March 15-June 22, 2014
MaryLou and George Boone Gallery
OPENS MARCH 15, 2014
Archimedes lived in Syracuse, Sicily in the third century B.C. e was a brilliant mathematician, physicist, inventor, engineer, and astronomer. In 10th-century Constantinople (present day Istanbul), an anonymous scribe copied Archimedes' treatises in the original Greek onto parchment. In the 13th century, a monk erased the Archimedes text, cut the pages along the center fold, rotated the leaves 90 degrees and folded them in half. The parchment was then recycled, together with the parchment of other books, to create a Greek Orthodox prayer book. This process of reuse is called palimpsesting; the result of the process is a palimpsest.
Forgery of St. John in the Archimedes Palimpsest on leaf 57r. Copyright the owner of the Archimedes Palimpsest, licensed for use under creative Commons Attribution 3.0 Unported Access Rights.
In 1999, the Walters Art Museum in Baltimore and a team of researchers began a project to read the erased texts of the Archimedes Palimpsest—the oldest surviving copy of works by the greatest mathematical genius of antiquity. Over 12 years, many techniques were employed by more than 80 scientists and scholars in the fields of conservation, imaging, and classical studies.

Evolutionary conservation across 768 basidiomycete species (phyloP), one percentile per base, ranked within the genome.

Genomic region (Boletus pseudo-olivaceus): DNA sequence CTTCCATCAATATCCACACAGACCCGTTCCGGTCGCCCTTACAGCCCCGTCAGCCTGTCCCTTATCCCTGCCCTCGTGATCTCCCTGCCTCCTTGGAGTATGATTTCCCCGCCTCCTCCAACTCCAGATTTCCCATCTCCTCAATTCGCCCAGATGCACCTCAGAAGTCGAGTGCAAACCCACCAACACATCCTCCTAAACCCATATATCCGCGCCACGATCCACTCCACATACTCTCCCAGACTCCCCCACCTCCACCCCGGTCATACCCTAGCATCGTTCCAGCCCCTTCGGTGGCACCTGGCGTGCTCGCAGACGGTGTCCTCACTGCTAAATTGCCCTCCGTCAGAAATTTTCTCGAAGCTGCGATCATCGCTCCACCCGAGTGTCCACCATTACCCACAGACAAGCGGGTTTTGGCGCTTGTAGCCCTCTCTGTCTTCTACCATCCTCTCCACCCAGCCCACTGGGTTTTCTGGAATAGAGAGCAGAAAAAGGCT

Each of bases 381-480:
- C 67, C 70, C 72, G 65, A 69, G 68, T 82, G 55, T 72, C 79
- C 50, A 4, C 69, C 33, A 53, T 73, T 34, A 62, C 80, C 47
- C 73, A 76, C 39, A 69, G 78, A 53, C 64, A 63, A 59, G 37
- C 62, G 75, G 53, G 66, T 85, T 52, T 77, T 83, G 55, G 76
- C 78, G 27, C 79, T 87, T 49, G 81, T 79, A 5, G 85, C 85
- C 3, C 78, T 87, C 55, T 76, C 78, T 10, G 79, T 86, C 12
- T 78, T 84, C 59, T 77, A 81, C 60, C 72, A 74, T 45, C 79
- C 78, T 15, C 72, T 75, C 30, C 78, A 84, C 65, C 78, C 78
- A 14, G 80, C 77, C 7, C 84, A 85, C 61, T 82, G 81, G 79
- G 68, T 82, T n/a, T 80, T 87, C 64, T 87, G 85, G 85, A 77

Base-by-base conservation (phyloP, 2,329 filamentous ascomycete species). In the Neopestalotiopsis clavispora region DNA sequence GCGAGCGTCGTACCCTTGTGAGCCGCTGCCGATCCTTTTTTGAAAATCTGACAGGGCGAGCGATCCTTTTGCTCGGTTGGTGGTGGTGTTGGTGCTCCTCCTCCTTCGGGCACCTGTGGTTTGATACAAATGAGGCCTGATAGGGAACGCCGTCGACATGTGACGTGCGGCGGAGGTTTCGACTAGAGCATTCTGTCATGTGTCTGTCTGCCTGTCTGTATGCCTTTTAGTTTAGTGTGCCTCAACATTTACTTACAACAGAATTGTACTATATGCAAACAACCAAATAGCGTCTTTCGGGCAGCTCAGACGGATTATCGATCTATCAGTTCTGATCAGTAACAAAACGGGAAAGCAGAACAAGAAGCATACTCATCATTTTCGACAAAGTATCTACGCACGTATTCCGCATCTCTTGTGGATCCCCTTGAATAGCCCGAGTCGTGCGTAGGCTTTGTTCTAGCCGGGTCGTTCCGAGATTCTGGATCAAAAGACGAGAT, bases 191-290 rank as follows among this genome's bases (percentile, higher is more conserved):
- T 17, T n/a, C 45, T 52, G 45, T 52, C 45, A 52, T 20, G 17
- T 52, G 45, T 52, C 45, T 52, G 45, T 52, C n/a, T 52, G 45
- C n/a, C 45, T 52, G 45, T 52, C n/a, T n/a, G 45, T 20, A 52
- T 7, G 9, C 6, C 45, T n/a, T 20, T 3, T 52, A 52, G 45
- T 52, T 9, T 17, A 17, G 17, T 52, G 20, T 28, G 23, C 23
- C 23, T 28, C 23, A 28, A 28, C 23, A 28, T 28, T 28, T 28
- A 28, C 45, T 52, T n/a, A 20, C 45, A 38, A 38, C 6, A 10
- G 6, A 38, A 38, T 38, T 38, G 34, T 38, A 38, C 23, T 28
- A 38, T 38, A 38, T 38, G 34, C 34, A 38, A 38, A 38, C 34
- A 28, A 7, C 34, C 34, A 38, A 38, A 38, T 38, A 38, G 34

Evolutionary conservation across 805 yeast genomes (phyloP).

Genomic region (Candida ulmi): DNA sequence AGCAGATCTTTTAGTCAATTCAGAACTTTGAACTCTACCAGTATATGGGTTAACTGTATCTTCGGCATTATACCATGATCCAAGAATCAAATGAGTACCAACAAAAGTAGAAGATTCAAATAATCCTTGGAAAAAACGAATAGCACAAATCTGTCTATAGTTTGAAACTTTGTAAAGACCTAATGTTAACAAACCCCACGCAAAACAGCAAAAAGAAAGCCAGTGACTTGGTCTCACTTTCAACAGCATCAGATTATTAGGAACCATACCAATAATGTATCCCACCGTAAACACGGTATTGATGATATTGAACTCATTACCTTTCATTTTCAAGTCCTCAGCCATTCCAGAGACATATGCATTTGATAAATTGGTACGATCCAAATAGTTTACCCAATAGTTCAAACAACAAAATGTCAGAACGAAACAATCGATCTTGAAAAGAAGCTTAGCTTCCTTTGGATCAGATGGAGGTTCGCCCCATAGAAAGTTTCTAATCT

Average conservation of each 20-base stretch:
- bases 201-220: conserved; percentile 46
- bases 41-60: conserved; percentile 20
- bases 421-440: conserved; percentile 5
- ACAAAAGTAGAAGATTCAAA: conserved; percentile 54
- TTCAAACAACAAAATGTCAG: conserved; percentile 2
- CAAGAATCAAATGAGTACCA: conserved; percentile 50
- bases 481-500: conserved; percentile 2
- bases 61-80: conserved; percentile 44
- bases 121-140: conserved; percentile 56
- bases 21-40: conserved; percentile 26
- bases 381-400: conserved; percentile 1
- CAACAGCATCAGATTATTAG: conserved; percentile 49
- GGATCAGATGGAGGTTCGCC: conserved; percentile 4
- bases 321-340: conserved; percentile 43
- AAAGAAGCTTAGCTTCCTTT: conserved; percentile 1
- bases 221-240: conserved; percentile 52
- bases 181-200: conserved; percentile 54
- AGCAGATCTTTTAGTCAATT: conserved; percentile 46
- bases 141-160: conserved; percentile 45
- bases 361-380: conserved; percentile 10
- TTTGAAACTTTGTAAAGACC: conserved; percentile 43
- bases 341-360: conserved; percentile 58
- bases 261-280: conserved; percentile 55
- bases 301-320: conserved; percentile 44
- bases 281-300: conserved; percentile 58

The Walters presented the exhibition “Lost and Found: The Secrets of Archimedes” in 2011; it comes to The Huntington in spring 2014 to complement the Library’s history of science collections and to tell the story of the Archimedes Palimpsest’s journey and the discovery of new scientific, philosophical, and political texts from the ancient world. The manuscript demonstrates that Archimedes discovered the mathematics of infinity, mathematical
physics, and combinatorics—a branch of mathematics used in modern computing.
This exhibition was organized by the Walters Art Museum, Baltimore.
Molina Healthcare is proud to support “Lost and Found: The Secrets of Archimedes” at The Huntington. Additional support was provided by Scott Jordan, the MacTon Foundation, the Ahmanson Foundation Exhibition and Education Endowment, the Gladys Krieble Delmas Foundation, and Janet and Alan Stanford.